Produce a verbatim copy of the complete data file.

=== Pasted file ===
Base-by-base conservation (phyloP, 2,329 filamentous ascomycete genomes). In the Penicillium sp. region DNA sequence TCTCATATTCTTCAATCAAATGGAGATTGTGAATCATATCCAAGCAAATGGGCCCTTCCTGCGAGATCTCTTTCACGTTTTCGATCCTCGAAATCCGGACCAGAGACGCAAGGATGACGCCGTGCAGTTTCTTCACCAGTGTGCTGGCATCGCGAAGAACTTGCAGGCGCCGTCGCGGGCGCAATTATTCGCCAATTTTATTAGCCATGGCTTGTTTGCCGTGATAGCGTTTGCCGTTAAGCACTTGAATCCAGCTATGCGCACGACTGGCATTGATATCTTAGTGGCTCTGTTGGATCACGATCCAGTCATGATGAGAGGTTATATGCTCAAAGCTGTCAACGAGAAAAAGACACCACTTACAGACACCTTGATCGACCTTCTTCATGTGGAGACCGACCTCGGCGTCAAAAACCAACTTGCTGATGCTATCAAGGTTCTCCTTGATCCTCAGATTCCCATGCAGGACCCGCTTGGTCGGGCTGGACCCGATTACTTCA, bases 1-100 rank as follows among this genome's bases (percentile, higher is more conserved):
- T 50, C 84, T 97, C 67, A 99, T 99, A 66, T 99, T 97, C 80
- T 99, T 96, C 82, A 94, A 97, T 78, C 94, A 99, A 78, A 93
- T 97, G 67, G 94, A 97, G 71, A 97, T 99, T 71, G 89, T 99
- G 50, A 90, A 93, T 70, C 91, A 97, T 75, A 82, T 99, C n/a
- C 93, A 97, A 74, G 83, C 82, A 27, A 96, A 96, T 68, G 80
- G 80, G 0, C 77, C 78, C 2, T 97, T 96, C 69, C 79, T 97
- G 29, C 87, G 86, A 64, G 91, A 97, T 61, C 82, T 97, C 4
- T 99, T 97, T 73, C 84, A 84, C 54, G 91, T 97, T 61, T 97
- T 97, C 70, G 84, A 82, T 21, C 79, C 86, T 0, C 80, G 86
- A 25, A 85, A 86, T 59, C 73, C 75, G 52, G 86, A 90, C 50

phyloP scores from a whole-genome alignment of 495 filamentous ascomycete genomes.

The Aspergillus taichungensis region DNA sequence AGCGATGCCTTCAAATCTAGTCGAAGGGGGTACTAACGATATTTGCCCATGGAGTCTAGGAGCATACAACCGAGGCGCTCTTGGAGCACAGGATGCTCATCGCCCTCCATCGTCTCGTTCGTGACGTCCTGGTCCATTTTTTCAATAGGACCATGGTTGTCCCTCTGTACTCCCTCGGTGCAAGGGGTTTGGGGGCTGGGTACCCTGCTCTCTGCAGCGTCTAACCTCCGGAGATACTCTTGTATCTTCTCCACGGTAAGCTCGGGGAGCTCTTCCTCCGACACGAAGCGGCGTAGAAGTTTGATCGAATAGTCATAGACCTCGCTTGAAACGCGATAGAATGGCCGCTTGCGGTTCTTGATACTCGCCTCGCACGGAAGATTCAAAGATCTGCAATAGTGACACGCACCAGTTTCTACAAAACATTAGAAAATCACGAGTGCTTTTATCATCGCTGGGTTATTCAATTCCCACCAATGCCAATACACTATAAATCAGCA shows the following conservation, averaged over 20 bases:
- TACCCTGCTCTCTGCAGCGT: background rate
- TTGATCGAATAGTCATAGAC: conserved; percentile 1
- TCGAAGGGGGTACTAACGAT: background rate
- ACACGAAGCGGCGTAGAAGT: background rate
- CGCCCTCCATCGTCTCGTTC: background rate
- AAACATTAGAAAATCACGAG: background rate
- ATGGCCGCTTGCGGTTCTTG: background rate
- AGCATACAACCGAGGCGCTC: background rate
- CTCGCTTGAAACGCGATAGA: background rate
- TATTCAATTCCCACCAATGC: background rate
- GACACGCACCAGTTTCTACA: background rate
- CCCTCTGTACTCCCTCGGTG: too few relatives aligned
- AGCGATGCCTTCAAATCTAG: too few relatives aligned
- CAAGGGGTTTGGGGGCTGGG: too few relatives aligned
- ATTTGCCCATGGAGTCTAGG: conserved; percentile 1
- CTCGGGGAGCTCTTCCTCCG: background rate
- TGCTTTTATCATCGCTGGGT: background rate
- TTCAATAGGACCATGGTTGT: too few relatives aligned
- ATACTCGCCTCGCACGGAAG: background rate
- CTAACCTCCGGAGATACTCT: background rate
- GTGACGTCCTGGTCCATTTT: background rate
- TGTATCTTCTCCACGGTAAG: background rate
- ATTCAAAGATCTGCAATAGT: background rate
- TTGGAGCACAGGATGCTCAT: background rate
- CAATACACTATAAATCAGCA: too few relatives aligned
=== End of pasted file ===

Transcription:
Base-by-base conservation (phyloP, 2,329 filamentous ascomycete genomes). In the Penicillium sp. region DNA sequence TCTCATATTCTTCAATCAAATGGAGATTGTGAATCATATCCAAGCAAATGGGCCCTTCCTGCGAGATCTCTTTCACGTTTTCGATCCTCGAAATCCGGACCAGAGACGCAAGGATGACGCCGTGCAGTTTCTTCACCAGTGTGCTGGCATCGCGAAGAACTTGCAGGCGCCGTCGCGGGCGCAATTATTCGCCAATTTTATTAGCCATGGCTTGTTTGCCGTGATAGCGTTTGCCGTTAAGCACTTGAATCCAGCTATGCGCACGACTGGCATTGATATCTTAGTGGCTCTGTTGGATCACGATCCAGTCATGATGAGAGGTTATATGCTCAAAGCTGTCAACGAGAAAAAGACACCACTTACAGACACCTTGATCGACCTTCTTCATGTGGAGACCGACCTCGGCGTCAAAAACCAACTTGCTGATGCTATCAAGGTTCTCCTTGATCCTCAGATTCCCATGCAGGACCCGCTTGGTCGGGCTGGACCCGATTACTTCA, bases 1-100 rank as follows among this genome's bases (percentile, higher is more conserved):
- T 50, C 84, T 97, C 67, A 99, T 99, A 66, T 99, T 97, C 80
- T 99, T 96, C 82, A 94, A 97, T 78, C 94, A 99, A 78, A 93
- T 97, G 67, G 94, A 97, G 71, A 97, T 99, T 71, G 89, T 99
- G 50, A 90, A 93, T 70, C 91, A 97, T 75, A 82, T 99, C n/a
- C 93, A 97, A 74, G 83, C 82, A 27, A 96, A 96, T 68, G 80
- G 80, G 0, C 77, C 78, C 2, T 97, T 96, C 69, C 79, T 97
- G 29, C 87, G 86, A 64, G 91, A 97, T 61, C 82, T 97, C 4
- T 99, T 97, T 73, C 84, A 84, C 54, G 91, T 97, T 61, T 97
- T 97, C 70, G 84, A 82, T 21, C 79, C 86, T 0, C 80, G 86
- A 25, A 85, A 86, T 59, C 73, C 75, G 52, G 86, A 90, C 50

phyloP scores from a whole-genome alignment of 495 filamentous ascomycete genomes.

The Aspergillus taichungensis region DNA sequence AGCGATGCCTTCAAATCTAGTCGAAGGGGGTACTAACGATATTTGCCCATGGAGTCTAGGAGCATACAACCGAGGCGCTCTTGGAGCACAGGATGCTCATCGCCCTCCATCGTCTCGTTCGTGACGTCCTGGTCCATTTTTTCAATAGGACCATGGTTGTCCCTCTGTACTCCCTCGGTGCAAGGGGTTTGGGGGCTGGGTACCCTGCTCTCTGCAGCGTCTAACCTCCGGAGATACTCTTGTATCTTCTCCACGGTAAGCTCGGGGAGCTCTTCCTCCGACACGAAGCGGCGTAGAAGTTTGATCGAATAGTCATAGACCTCGCTTGAAACGCGATAGAATGGCCGCTTGCGGTTCTTGATACTCGCCTCGCACGGAAGATTCAAAGATCTGCAATAGTGACACGCACCAGTTTCTACAAAACATTAGAAAATCACGAGTGCTTTTATCATCGCTGGGTTATTCAATTCCCACCAATGCCAATACACTATAAATCAGCA shows the following conservation, averaged over 20 bases:
- TACCCTGCTCTCTGCAGCGT: background rate
- TTGATCGAATAGTCATAGAC: conserved; percentile 1
- TCGAAGGGGGTACTAACGAT: background rate
- ACACGAAGCGGCGTAGAAGT: background rate
- CGCCCTCCATCGTCTCGTTC: background rate
- AAACATTAGAAAATCACGAG: background rate
- ATGGCCGCTTGCGGTTCTTG: background rate
- AGCATACAACCGAGGCGCTC: background rate
- CTCGCTTGAAACGCGATAGA: background rate
- TATTCAATTCCCACCAATGC: background rate
- GACACGCACCAGTTTCTACA: background rate
- CCCTCTGTACTCCCTCGGTG: too few relatives aligned
- AGCGATGCCTTCAAATCTAG: too few relatives aligned
- CAAGGGGTTTGGGGGCTGGG: too few relatives aligned
- ATTTGCCCATGGAGTCTAGG: conserved; percentile 1
- CTCGGGGAGCTCTTCCTCCG: background rate
- TGCTTTTATCATCGCTGGGT: background rate
- TTCAATAGGACCATGGTTGT: too few relatives aligned
- ATACTCGCCTCGCACGGAAG: background rate
- CTAACCTCCGGAGATACTCT: background rate
- GTGACGTCCTGGTCCATTTT: background rate
- TGTATCTTCTCCACGGTAAG: background rate
- ATTCAAAGATCTGCAATAGT: background rate
- TTGGAGCACAGGATGCTCAT: background rate
- CAATACACTATAAATCAGCA: too few relatives aligned